Players To Avoid (Fantasy Baseball)
The beautiful thing about fantasy baseball is that we all approach the game from a unique persepctive. As a result, we value players differently, which creates a functioning, liquid market. Below are some players that I’ll be avoiding this year at their current ADP. Let the hate begin!
Rougned Odor (TEX – 2B) – ADP 45 overall
The Rangers second baseman was a beast last season, clubbing 33 home runs and stealing 14 bases. The contact skills are very good and Odor hit the ball harder, with more loft last year. He’s also only 23 years old, so next stop is the Hall of Fame, right? More like To Infinity and Beyond! I have some serious concerns with Odor. He only walked 3% last season, which was the lowest mark in all of baseball. Couple that with the fact he swung at 41.8% of pitches outside the strike zone, and we’ve got a hacker alert! His hyper-aggressive approach would seem to be something that pitchers will be able to exploit. Now, I must mention that he profiles very well with Adam Jones, who has had a very successful career, but outliers happen. For every Adam Jones, there have been more players like Starlin Castro. At least for now, I’m inclined to lean toward the Castro side when projecting Odor.
Ian Desmond (COL – OF) – ADP 60 overall
This one is totally injury related, as Desmond had surgery on his broken left hand. While post-op reports have been positive, with reports coming out that a mid-April return is possible, color me skeptical. And when Desmond returns, I’d imagine there’s going to be an adjustment period. In addition, players in the past that have had wrist or hand injuries had their power sapped or issues gripping the bat. I understand the allure of hitting in Coors for half the games, but there is just too much uncertainty to spend the 60th overall pick on Desmond.
David Price (BOS – SP) – ADP 63 overall
The market has priced down his value because of the elbow injury, but there’s optimism because he returned from a visit to the Grim Reaper, Dr. James Andrews, without having to undergo surgery. No way I’m touching Price, though. I’m a believer in the “where there’s smoke, there’s fire” camp. Even in the best case scenario, I just can’t see the Red Sox pushing Price in any way, so there could be more rest days or games with limited pitch counts.
Zack Greinke (ARI – SP) – ADP 86 overall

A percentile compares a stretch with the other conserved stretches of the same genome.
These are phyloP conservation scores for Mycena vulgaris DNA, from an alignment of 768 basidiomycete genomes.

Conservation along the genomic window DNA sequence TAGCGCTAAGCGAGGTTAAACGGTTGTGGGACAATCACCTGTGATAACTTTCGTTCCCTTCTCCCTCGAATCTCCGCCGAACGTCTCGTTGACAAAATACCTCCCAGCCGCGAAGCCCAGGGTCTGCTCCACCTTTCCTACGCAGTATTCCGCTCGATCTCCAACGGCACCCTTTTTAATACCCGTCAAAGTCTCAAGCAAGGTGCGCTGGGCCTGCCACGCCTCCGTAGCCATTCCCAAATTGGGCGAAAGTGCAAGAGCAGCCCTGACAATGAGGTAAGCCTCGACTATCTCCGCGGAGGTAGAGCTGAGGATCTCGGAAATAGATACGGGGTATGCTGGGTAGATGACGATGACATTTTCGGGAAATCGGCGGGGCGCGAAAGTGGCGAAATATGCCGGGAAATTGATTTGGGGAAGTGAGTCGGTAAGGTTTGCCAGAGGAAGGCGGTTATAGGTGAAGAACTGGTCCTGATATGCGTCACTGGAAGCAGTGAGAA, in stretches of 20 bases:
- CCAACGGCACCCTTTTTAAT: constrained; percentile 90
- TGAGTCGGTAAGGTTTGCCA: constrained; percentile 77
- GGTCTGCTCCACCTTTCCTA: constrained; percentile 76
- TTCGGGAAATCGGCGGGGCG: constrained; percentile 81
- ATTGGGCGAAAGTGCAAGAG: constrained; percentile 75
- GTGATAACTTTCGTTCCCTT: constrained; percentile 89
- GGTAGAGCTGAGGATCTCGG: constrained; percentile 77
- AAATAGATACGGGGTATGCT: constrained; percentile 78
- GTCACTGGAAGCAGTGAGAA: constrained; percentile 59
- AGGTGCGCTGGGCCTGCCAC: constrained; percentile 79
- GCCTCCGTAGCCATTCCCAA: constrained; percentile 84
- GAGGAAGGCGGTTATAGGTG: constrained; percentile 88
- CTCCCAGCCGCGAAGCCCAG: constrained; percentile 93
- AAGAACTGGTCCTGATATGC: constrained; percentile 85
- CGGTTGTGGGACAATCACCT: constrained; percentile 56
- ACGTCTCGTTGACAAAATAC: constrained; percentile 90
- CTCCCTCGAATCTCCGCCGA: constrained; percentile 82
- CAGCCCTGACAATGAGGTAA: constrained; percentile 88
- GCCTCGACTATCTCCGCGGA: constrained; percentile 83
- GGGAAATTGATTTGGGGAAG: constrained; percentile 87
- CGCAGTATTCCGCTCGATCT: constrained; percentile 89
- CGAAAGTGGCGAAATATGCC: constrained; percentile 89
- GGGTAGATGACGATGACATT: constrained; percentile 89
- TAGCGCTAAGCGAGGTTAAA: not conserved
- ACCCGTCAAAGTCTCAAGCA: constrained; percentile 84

Chase Field was the second-most generous ball park for home runs. Any wonder why Greinke’s HR/9 was 1.30 last season? The last time he allowed at least 1 HR/9 was way back in 2011. His fastball was rated as one of the worst in the game (20th-worst to be exact) last year. As a result, the opposition made contact on 90.5% of pitches in the strike zone, which was a 5% increase from the previous year. I’d much rather draft Danny Duffy or Kenta Maeda, both of whom are going 15 spots later.
Javier Baez (CHI – 2B/3B/SS) – ADP 153 overall
Baez has true light-tower power, which is both a blessing and a curse. Because he knows he can crush pitches into the stratosphere, he powers up more often than not. He walked 3.3% of the time and struck out 24%, which is a massive improvement from the days of 40%. The swinging strike rate is a high 14.4% and he swings at 43% of pitches outside the strike zone. He and Odor have a lot in common. Except for one thing…playing time. Joe Maddon prefers to keep Baez in the super-utility role, which limits his projected plate appearances to around 450 on the season. The multi-eligibility that Baez provides is, in essence, a curse.
Dansby Swanson (ATL – SS) – ADP 172
I get it. Swanson is the poster boy. 2015 number one overall selection and College World Series Most Outstanding Player in 2014. In 38 major league games last season, he hit .302 with three home runs and three stolen bases. The thing is, he struck out 23.4% of the time and had a BABIP of .383. An adjustment period is going to come in his first full year in the bigs. Most of the projection systems have him down for .260 with 13 home runs and 9 stolen bases. You can get similar stats from Matt Duffy, who is going 184 picks later.
Once you get into the 200’s, it’s hard to avoid any player due to the low acquisition cost.